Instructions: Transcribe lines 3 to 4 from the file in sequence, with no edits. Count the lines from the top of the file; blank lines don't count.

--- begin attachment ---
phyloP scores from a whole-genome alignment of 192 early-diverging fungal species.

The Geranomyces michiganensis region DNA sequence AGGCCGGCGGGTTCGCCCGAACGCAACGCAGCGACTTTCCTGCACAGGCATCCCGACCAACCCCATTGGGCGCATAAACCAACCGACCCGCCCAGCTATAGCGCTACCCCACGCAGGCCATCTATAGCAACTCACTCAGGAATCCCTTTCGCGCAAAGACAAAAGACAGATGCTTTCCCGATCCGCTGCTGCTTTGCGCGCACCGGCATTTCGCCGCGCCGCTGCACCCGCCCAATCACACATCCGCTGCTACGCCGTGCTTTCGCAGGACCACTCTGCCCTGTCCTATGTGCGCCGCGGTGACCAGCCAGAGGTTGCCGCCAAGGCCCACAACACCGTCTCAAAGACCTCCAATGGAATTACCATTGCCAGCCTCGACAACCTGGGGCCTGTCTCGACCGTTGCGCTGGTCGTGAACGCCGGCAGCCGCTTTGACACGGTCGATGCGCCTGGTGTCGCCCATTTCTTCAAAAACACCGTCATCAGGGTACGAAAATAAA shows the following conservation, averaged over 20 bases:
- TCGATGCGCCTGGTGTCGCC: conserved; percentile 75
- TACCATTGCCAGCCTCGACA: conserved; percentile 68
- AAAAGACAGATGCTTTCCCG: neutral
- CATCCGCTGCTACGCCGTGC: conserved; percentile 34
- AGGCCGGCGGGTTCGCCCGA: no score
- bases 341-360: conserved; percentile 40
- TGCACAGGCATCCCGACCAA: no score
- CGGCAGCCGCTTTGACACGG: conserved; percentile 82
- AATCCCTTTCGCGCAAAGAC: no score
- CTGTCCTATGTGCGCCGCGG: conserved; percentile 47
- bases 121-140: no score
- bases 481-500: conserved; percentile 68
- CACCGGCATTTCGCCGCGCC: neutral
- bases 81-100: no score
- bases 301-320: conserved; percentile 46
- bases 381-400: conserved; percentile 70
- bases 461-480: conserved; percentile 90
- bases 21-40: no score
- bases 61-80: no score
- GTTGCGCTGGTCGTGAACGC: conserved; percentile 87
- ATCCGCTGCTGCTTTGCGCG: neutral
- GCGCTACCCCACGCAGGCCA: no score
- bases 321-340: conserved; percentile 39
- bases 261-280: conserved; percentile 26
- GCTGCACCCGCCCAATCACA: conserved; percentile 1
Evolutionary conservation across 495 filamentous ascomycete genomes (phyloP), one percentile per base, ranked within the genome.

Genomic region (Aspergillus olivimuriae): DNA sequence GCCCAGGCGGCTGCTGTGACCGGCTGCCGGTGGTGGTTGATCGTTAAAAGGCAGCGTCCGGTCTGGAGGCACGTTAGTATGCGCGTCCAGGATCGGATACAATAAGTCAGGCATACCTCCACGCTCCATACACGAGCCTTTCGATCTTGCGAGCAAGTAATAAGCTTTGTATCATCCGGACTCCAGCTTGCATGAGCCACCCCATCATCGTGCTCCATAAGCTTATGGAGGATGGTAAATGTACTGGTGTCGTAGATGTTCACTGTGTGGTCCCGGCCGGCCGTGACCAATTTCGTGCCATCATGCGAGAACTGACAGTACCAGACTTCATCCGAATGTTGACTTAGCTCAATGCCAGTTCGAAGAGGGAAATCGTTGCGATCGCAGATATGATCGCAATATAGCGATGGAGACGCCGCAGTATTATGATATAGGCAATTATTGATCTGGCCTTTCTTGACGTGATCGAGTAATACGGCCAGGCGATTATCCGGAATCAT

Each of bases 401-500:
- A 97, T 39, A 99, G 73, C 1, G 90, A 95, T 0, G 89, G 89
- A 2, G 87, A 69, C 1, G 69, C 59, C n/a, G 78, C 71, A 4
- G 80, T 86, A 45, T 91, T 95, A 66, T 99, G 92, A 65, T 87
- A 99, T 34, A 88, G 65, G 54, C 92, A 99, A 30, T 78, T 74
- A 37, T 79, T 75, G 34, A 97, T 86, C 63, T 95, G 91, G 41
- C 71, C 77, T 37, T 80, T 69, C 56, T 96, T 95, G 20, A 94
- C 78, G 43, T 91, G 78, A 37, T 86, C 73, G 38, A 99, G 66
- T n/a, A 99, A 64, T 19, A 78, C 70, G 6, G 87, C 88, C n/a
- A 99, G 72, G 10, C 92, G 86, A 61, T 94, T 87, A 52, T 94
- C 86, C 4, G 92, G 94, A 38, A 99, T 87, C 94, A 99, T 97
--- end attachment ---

- TCGATGCGCCTGGTGTCGCC: conserved; percentile 75
- TACCATTGCCAGCCTCGACA: conserved; percentile 68